I thought about organizations in my lifetime that have strayed from the gospel and from the authority of the Word of God. In one generation, they had drifted in dramatic and horrendous kind of ways. And I became aware that what happens in the president’s office, over the course of time, impacts the direction of an entire movement—unreached people groups, the rising generations, the holding steady to the Word of God—the significance of this role. Not that one president dictates all of that, but being aware that the style of leadership—the themes that are emphasized, the commitments that are made, the way that money is spent, the leaders that are raised up—has a direct impact between what happens in offices like ours and nations or unreached peoples.
The weight of that was [substantial.] In fact, my wife grew concerned and approached me one day, saying, “John, do you really think you can handle the presidency if you’re not even elected president and you’re already feeling this heavy?”
In God’s mercy, while on a particular stretch of interstate, He met me with Psalm 40, verse 8, which says, “It gives me pleasure to do your will, O Lord; I delight in doing your will” [paraphrased]. The fascinating thing about that passage is that it also is quoted again in Hebrews, chapter 10, implying that Jesus Himself said those words pre-incarnation. Leaving the Father in heaven to come to earth as the divine Son of God, Jesus evidently says, “It gives me pleasure to do your will. I delight in doing your will.”
I knew as God gave me that word that it was no sacrifice, compared to what Christ had done for me, to give up my simple life that I was living to take on the leadership responsibilities of the C&MA. But more significant than that was with that river of burden that was flowing through my heart, He joined a second river to it, like the confluence of two bodies of water. The second river that joined it on that stretch of interstate that day—and has remained until this day—was a river of joy. What a fascinating combination in my heart—burden, deep burden; joy, rich joy—coming together.
I think that sometimes in Christian and Missionary Alliance history, we have misunderstood John 3:16, thinking that it says, “For God was so burdened for the world that he gave his one and only son.” No, you know what the verse says: “God so loved this world.” Yes, burden is a significant aspect of the heart of God. Burden must be a significant aspect of our ministry. But the lostness of man alone, if that is all that’s beating in our hearts, that’s not sustainable. None of us can minister long term under that kind of weight. But when that weight is matched with the joy—or if you just want to use the simple word “love”—that when it’s genuine love arising in our hearts in a loving, joyful, life-giving way, that’s sustainable. Love is sustainable; burden alone is not.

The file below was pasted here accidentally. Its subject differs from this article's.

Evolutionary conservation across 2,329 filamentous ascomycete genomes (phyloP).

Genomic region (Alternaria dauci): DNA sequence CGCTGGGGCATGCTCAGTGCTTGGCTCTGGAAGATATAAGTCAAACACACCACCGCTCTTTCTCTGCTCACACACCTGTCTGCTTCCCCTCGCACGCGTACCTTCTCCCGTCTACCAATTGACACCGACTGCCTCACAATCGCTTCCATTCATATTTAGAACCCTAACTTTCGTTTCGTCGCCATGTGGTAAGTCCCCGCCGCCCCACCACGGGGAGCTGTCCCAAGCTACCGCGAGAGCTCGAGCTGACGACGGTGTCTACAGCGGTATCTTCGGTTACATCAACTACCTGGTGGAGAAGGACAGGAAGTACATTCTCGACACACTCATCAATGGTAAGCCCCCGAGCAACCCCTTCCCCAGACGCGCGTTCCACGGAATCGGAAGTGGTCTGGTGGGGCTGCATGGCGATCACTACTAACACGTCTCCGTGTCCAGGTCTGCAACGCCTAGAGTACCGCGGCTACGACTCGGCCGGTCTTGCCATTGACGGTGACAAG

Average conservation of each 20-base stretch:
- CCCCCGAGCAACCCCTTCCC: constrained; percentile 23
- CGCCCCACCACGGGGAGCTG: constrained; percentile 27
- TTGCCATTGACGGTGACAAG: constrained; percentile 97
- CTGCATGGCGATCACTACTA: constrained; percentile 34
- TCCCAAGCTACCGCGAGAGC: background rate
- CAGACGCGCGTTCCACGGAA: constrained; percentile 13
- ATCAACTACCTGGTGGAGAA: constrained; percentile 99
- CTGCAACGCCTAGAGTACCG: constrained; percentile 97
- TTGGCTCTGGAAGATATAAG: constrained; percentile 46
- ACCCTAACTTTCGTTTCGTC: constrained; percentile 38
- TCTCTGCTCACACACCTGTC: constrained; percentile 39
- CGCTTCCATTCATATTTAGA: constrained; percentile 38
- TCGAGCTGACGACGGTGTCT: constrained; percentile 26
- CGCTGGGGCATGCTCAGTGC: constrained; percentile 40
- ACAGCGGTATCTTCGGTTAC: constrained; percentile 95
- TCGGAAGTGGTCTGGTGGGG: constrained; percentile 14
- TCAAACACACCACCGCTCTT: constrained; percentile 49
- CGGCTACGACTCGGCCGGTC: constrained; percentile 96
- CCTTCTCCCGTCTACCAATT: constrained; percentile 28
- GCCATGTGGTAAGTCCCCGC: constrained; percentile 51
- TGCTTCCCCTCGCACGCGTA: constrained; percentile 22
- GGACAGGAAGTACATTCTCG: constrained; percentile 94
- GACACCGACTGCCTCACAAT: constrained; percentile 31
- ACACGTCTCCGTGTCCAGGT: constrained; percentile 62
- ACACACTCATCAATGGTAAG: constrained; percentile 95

Maybe you don’t think that my personal experience of burden and joy makes a very good definition of love. Well, that’s fine. But for me, those two rivers flowing together have been what has propelled me in these months. I am convinced that what we do is of great significance—holding true to Scripture [and] reaching next generations and unreached people groups, as well as your participation as a local church through church planting, and discipleship and the various aspects of your church’s expression in the Body of Christ.
So here I am behind a church in Puerto Rico, giving you the behind-the-scenes look of what’s been on in my heart this last year. It’s also been what’s been behind the scenes in the formation of some of our materials that we have sent out, like Great Commission Sunday videos that you have received recently. I’m afraid that not enough of us have recognized them as a resource to be used, so I want to re-promote one of those videos at the end of this blog, which you will see in a moment.
This conversation that, yes, we must be burdened for the lost, and, yes, Christ redeems the soul from hell, is not the whole gospel message. It also includes the joy of forgiveness, the life that Christ brings, and the way that He makes us larger people to be released to serve the whole world with His love.
And so, in the words of A. W. Tozer, “The purpose of Christ in redemption was not to save us from hell primarily, but it was to save us unto worship that we might become again worshipers of the living God.” What a gospel we have. What a joy it is to speak this gospel.
And so as you minister, my friends, in your churches, I pray that there will be a profound burden that drives you. But not burden alone; [I pray] that the joy of the Lord will become your strength and that [they] will flow together as a current of love in your heart to take the gospel message to people who will soon become worshipers of the living Christ.